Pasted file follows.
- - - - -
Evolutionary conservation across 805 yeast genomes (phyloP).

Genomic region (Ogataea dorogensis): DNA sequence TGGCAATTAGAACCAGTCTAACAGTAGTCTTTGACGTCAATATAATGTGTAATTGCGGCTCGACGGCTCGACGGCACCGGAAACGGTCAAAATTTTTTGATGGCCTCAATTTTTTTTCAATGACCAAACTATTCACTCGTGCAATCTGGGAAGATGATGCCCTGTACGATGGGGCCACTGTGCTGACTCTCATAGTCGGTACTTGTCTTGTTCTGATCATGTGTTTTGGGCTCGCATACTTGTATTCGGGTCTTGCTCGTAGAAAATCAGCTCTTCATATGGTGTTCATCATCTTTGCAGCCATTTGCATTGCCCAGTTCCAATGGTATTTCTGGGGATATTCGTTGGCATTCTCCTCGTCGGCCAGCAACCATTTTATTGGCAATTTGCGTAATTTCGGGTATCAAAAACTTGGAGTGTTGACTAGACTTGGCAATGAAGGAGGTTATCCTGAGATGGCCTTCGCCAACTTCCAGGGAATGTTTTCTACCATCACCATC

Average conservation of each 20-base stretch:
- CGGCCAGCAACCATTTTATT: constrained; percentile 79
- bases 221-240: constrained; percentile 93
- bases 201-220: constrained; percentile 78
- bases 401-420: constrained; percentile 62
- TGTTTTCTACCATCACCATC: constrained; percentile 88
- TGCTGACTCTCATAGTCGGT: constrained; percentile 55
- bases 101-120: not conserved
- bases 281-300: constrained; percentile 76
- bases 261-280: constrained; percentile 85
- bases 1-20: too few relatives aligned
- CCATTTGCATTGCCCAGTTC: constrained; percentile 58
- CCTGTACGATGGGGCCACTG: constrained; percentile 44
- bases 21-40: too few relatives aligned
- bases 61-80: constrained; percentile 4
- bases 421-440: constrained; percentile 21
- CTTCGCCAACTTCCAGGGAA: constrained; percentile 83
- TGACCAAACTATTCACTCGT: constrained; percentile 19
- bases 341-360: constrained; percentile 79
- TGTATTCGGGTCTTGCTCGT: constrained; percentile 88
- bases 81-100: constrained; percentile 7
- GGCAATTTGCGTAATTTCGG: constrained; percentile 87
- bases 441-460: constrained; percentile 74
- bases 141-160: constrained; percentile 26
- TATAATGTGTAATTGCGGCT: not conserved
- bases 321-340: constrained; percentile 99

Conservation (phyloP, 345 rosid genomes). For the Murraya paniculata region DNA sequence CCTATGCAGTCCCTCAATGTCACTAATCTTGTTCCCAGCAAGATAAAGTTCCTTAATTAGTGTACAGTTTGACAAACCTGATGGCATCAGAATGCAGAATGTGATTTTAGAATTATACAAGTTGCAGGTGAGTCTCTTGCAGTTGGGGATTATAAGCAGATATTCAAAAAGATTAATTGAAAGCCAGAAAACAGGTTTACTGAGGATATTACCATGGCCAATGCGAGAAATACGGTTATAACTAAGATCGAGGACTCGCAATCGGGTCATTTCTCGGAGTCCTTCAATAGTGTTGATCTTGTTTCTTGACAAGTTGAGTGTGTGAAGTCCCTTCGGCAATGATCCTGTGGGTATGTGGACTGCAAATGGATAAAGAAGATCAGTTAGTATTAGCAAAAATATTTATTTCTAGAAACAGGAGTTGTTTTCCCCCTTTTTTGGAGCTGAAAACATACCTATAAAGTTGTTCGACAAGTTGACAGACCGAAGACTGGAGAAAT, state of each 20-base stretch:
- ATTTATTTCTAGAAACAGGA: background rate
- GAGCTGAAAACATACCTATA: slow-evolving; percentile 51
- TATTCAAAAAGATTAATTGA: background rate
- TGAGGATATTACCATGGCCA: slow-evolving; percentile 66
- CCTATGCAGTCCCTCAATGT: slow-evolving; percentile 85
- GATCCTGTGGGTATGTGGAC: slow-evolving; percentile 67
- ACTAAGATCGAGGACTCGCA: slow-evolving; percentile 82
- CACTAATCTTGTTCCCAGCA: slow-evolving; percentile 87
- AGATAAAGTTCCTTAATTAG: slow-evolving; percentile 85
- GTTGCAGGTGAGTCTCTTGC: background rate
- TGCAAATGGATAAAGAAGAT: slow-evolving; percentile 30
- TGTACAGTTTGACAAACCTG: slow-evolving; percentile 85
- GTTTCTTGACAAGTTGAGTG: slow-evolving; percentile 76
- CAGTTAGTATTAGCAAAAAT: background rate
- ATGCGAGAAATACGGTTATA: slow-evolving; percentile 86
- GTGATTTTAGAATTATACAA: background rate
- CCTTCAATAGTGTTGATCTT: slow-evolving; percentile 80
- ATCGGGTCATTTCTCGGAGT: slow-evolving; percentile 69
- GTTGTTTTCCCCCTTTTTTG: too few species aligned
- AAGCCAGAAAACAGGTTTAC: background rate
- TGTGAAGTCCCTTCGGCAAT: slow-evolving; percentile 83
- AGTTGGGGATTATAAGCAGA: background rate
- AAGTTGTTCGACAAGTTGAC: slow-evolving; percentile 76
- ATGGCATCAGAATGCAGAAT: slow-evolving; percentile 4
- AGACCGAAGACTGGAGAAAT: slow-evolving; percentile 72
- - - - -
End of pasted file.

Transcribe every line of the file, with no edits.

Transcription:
Evolutionary conservation across 805 yeast genomes (phyloP).

Genomic region (Ogataea dorogensis): DNA sequence TGGCAATTAGAACCAGTCTAACAGTAGTCTTTGACGTCAATATAATGTGTAATTGCGGCTCGACGGCTCGACGGCACCGGAAACGGTCAAAATTTTTTGATGGCCTCAATTTTTTTTCAATGACCAAACTATTCACTCGTGCAATCTGGGAAGATGATGCCCTGTACGATGGGGCCACTGTGCTGACTCTCATAGTCGGTACTTGTCTTGTTCTGATCATGTGTTTTGGGCTCGCATACTTGTATTCGGGTCTTGCTCGTAGAAAATCAGCTCTTCATATGGTGTTCATCATCTTTGCAGCCATTTGCATTGCCCAGTTCCAATGGTATTTCTGGGGATATTCGTTGGCATTCTCCTCGTCGGCCAGCAACCATTTTATTGGCAATTTGCGTAATTTCGGGTATCAAAAACTTGGAGTGTTGACTAGACTTGGCAATGAAGGAGGTTATCCTGAGATGGCCTTCGCCAACTTCCAGGGAATGTTTTCTACCATCACCATC

Average conservation of each 20-base stretch:
- CGGCCAGCAACCATTTTATT: constrained; percentile 79
- bases 221-240: constrained; percentile 93
- bases 201-220: constrained; percentile 78
- bases 401-420: constrained; percentile 62
- TGTTTTCTACCATCACCATC: constrained; percentile 88
- TGCTGACTCTCATAGTCGGT: constrained; percentile 55
- bases 101-120: not conserved
- bases 281-300: constrained; percentile 76
- bases 261-280: constrained; percentile 85
- bases 1-20: too few relatives aligned
- CCATTTGCATTGCCCAGTTC: constrained; percentile 58
- CCTGTACGATGGGGCCACTG: constrained; percentile 44
- bases 21-40: too few relatives aligned
- bases 61-80: constrained; percentile 4
- bases 421-440: constrained; percentile 21
- CTTCGCCAACTTCCAGGGAA: constrained; percentile 83
- TGACCAAACTATTCACTCGT: constrained; percentile 19
- bases 341-360: constrained; percentile 79
- TGTATTCGGGTCTTGCTCGT: constrained; percentile 88
- bases 81-100: constrained; percentile 7
- GGCAATTTGCGTAATTTCGG: constrained; percentile 87
- bases 441-460: constrained; percentile 74
- bases 141-160: constrained; percentile 26
- TATAATGTGTAATTGCGGCT: not conserved
- bases 321-340: constrained; percentile 99

Conservation (phyloP, 345 rosid genomes). For the Murraya paniculata region DNA sequence CCTATGCAGTCCCTCAATGTCACTAATCTTGTTCCCAGCAAGATAAAGTTCCTTAATTAGTGTACAGTTTGACAAACCTGATGGCATCAGAATGCAGAATGTGATTTTAGAATTATACAAGTTGCAGGTGAGTCTCTTGCAGTTGGGGATTATAAGCAGATATTCAAAAAGATTAATTGAAAGCCAGAAAACAGGTTTACTGAGGATATTACCATGGCCAATGCGAGAAATACGGTTATAACTAAGATCGAGGACTCGCAATCGGGTCATTTCTCGGAGTCCTTCAATAGTGTTGATCTTGTTTCTTGACAAGTTGAGTGTGTGAAGTCCCTTCGGCAATGATCCTGTGGGTATGTGGACTGCAAATGGATAAAGAAGATCAGTTAGTATTAGCAAAAATATTTATTTCTAGAAACAGGAGTTGTTTTCCCCCTTTTTTGGAGCTGAAAACATACCTATAAAGTTGTTCGACAAGTTGACAGACCGAAGACTGGAGAAAT, state of each 20-base stretch:
- ATTTATTTCTAGAAACAGGA: background rate
- GAGCTGAAAACATACCTATA: slow-evolving; percentile 51
- TATTCAAAAAGATTAATTGA: background rate
- TGAGGATATTACCATGGCCA: slow-evolving; percentile 66
- CCTATGCAGTCCCTCAATGT: slow-evolving; percentile 85
- GATCCTGTGGGTATGTGGAC: slow-evolving; percentile 67
- ACTAAGATCGAGGACTCGCA: slow-evolving; percentile 82
- CACTAATCTTGTTCCCAGCA: slow-evolving; percentile 87
- AGATAAAGTTCCTTAATTAG: slow-evolving; percentile 85
- GTTGCAGGTGAGTCTCTTGC: background rate
- TGCAAATGGATAAAGAAGAT: slow-evolving; percentile 30
- TGTACAGTTTGACAAACCTG: slow-evolving; percentile 85
- GTTTCTTGACAAGTTGAGTG: slow-evolving; percentile 76
- CAGTTAGTATTAGCAAAAAT: background rate
- ATGCGAGAAATACGGTTATA: slow-evolving; percentile 86
- GTGATTTTAGAATTATACAA: background rate
- CCTTCAATAGTGTTGATCTT: slow-evolving; percentile 80
- ATCGGGTCATTTCTCGGAGT: slow-evolving; percentile 69
- GTTGTTTTCCCCCTTTTTTG: too few species aligned
- AAGCCAGAAAACAGGTTTAC: background rate
- TGTGAAGTCCCTTCGGCAAT: slow-evolving; percentile 83
- AGTTGGGGATTATAAGCAGA: background rate
- AAGTTGTTCGACAAGTTGAC: slow-evolving; percentile 76
- ATGGCATCAGAATGCAGAAT: slow-evolving; percentile 4
- AGACCGAAGACTGGAGAAAT: slow-evolving; percentile 72